Back in 2012, I was teaching at a primary school in South London and writing on the side. I knew I was getting quite serious about writing because one of my short stories suddenly became very long. I decided to enter it into the Women’s Prize First Chapter Competition, run by Grazia magazine. When I heard I was a runner up it really gave me a huge confidence boost as well as ‘permission’ to dedicate more time to writing.
I used the prize money (£500) to pay for another term of evening classes at Central St Martins. I had saved up for the first lot and couldn’t have justified another without the prize money.
When my first novel was ‘finished’ I bought the Writers & Artists Yearbook and started approaching agents. I didn’t have a single contact in publishing and followed all the submission rules on sending my work in. I rushed into this, high from the Grazia win. But the novel wasn’t ready and no one was interested.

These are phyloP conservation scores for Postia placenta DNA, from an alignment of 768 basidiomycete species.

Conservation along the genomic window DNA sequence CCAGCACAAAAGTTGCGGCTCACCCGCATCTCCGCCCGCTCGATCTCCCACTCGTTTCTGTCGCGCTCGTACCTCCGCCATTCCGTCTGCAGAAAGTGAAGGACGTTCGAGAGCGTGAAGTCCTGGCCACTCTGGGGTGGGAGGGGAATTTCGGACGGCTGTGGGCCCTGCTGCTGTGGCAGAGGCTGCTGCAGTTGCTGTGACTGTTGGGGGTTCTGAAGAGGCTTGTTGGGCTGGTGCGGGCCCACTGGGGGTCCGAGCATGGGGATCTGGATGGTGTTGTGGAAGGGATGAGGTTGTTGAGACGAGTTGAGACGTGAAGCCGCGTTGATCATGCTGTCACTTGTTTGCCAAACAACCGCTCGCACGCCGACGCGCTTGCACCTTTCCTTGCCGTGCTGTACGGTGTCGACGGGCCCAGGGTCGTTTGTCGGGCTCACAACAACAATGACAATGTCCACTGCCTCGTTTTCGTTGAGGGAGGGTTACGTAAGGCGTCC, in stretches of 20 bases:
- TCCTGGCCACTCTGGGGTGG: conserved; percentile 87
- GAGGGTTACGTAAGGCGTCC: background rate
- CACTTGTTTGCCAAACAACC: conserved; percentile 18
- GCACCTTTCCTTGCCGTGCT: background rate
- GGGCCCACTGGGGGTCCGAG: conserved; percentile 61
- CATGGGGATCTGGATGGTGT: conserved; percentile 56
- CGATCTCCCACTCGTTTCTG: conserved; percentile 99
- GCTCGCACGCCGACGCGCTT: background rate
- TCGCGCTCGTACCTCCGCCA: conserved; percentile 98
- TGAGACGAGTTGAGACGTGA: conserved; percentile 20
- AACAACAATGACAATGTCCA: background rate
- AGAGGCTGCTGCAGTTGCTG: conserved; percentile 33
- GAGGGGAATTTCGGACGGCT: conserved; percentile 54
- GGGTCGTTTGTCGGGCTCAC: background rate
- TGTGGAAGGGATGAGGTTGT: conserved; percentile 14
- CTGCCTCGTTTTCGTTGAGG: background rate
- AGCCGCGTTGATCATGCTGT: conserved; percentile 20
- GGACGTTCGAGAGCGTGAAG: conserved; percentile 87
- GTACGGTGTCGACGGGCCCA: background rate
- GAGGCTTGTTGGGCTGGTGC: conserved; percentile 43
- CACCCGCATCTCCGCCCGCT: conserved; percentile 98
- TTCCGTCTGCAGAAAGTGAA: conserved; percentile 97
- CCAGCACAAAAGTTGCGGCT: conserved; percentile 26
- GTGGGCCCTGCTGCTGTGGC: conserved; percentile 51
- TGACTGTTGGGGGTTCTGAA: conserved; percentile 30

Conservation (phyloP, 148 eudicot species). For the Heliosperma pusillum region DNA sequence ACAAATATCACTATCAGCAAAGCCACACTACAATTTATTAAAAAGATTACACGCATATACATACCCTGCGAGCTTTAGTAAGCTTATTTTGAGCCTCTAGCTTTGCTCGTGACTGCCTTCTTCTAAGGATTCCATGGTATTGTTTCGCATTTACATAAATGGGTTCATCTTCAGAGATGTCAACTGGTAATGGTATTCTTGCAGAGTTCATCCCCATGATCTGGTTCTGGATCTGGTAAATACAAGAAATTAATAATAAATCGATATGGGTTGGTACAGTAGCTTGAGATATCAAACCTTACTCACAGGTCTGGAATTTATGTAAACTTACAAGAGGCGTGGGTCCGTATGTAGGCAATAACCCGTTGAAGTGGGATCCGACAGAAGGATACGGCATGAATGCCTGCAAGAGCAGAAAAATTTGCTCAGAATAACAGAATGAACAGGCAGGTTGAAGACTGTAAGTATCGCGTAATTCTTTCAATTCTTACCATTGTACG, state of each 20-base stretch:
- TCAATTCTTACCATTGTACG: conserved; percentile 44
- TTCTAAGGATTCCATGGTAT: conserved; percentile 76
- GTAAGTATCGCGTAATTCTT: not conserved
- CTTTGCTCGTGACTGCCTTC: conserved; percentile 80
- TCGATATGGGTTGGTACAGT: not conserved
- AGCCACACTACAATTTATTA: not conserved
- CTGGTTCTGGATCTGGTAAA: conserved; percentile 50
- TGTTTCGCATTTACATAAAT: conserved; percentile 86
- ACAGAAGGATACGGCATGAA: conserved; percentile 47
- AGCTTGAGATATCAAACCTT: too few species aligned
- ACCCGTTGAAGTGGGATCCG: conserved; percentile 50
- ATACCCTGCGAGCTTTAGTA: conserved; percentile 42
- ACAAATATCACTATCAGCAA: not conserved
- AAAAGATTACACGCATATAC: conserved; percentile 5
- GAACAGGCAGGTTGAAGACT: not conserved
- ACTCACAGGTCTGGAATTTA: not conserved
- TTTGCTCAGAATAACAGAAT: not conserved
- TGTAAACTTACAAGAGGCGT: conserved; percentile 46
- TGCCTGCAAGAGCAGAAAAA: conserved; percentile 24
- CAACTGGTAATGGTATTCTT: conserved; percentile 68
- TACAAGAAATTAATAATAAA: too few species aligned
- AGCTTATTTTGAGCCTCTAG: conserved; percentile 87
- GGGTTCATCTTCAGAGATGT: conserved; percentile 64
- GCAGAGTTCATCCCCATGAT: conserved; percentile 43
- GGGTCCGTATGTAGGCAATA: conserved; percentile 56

I was sad for a bit, but also extremely distracted by building my teaching career and then by becoming a mum. I joined a writing group and started another novel, which became Nightingale Point.
Again, I started approaching agents. I made a list of agents who represented books and authors I liked. I was delighted when a few replied saying they wanted to read the whole manuscript. I thought this is it, but how to choose? It was easy. I went with the agent who called me and talked about the characters in the book like they were people she knew in real life.
The process of getting an agent isn’t easy and it’s definitely not that much fun. But it’s worth investing the time in making sure you have the right material and you’re submitting in the right way.